In April, Manuel Antonio Cano Pacheco was forced by immigration authorities to leave the United States and return to Mexico—a country he hadn’t set foot in since he was three. Just weeks later, the Iowa teen was found dead, his throat slit by drug cartel murderers. He was, a friend told the Des Moines Register, simply “in the wrong place at the wrong time.”
Pacheco’s case is notable not only for its tragic outcome, but for the circumstances that lead to his departure from the only home he’s ever known.
After he’d been brought to the U.S. as a toddler, Pacheco found himself eligible to receive protection against deportation under President Barack Obama’s DACA initiative. Those protections, however, were rescinded in 2017 after the high schooler had been convicted of a series of minor offenses—all of them misdemeanors.
“Based on his criminal convictions, his DACA status was terminated making him amenable to deportation. After posting an immigration bond, he was released from ICE custody pending an immigration court hearing,” ICE officials said in a statement to the Register.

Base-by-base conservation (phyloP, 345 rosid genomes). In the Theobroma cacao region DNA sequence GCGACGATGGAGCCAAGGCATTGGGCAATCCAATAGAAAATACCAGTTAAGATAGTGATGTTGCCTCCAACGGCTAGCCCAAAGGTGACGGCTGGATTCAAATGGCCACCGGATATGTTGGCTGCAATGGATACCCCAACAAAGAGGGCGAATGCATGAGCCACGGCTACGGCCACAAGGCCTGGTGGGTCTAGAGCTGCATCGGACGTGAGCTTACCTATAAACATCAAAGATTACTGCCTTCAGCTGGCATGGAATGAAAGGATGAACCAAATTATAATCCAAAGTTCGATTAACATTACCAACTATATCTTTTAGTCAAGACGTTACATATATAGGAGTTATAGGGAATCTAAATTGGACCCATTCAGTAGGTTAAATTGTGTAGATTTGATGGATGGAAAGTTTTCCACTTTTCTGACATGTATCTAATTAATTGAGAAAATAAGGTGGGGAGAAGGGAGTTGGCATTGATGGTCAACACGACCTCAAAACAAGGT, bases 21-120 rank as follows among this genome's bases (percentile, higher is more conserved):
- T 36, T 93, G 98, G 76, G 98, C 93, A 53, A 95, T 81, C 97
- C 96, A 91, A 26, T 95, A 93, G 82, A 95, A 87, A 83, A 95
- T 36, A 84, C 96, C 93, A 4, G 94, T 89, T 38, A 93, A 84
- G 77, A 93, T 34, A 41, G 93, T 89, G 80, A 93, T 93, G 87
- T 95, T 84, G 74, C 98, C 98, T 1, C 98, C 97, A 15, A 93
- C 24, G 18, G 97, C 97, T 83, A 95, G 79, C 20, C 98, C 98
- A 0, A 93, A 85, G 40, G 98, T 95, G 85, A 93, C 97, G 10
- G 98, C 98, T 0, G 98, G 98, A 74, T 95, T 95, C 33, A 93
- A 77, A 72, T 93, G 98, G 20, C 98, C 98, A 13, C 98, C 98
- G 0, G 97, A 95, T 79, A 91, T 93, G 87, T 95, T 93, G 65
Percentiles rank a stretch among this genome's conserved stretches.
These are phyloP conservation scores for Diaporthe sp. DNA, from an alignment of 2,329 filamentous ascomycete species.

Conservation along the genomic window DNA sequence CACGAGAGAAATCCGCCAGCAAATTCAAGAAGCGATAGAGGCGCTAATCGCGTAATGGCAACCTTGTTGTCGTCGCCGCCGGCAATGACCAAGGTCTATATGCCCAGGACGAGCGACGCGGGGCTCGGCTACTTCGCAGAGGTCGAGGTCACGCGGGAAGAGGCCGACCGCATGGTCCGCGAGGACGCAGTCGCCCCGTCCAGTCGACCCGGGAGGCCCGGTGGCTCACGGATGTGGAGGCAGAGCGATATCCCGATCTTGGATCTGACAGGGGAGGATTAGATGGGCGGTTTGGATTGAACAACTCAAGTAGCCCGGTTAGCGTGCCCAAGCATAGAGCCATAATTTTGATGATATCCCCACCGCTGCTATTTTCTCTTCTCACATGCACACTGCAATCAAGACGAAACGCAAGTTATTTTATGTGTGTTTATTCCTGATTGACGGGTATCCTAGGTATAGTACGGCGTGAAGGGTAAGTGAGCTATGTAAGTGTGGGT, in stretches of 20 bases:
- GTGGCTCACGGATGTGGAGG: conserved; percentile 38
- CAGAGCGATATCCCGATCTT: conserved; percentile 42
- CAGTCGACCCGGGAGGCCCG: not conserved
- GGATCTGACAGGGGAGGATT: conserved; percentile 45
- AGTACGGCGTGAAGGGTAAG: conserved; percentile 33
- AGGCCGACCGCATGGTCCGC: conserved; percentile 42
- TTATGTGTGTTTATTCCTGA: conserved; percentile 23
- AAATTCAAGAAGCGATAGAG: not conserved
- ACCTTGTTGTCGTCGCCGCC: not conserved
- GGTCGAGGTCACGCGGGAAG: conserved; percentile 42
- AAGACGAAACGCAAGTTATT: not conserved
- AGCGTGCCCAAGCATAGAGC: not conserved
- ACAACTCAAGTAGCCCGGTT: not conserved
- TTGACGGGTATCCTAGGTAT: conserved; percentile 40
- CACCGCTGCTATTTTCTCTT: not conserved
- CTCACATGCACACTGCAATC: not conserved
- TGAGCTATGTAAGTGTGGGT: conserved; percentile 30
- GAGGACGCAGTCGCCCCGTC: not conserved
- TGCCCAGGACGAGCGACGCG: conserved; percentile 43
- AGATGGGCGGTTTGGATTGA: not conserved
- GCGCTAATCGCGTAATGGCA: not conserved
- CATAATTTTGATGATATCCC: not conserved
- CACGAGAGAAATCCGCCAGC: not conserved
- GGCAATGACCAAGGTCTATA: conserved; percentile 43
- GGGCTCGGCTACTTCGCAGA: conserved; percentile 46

ICE went on to explain that, while waiting for his hearing, Pacheco committed two more misdemeanors. Facing deportation—which would have rendered him ineligible to return to the U.S.—he opted to voluntarily go to Mexico, a country he hardly knew, in the hopes of someday settling back in America.
He never got the chance. Just weeks after ICE officials walked him across the U.S.-Mexico border in Laredo, TX, Pacheco was out to eat with a family friend, whom the Register reported knew the cartel-associated killers. Both were killed.
In its statement, ICE insisted that “once turned over [undocumented immigrants] are the responsibility of their own government.” In this case, the Mexican government failed dramatically to uphold that responsibility.
This is not the first time someone ousted from the U.S. has been killed upon their return to their native country. In September, 2017, Juan Coronilla-Guerrero was found dead on a roadside in the Mexican city of San Luis de la Paz. During his deportation proceedings, Coronilla-Guerrero’s wife had pled for the judge not to send her husband into the arms of the drug cartels from which he’d entered the U.S. to escape. To do so, she claimed, would be a murder sentence. She was right.
For friends of Pacheco, the teenager’s death is no less tragic.
“I kind of don’t believe it still,” 20-year-old Juan Verduzco told the Register during a small memorial service on June 3 in Iowa. “It still hasn’t hit me... I don’t understand.”
Had he not been forced to leave the U.S., Pacheco would have graduated high school last month.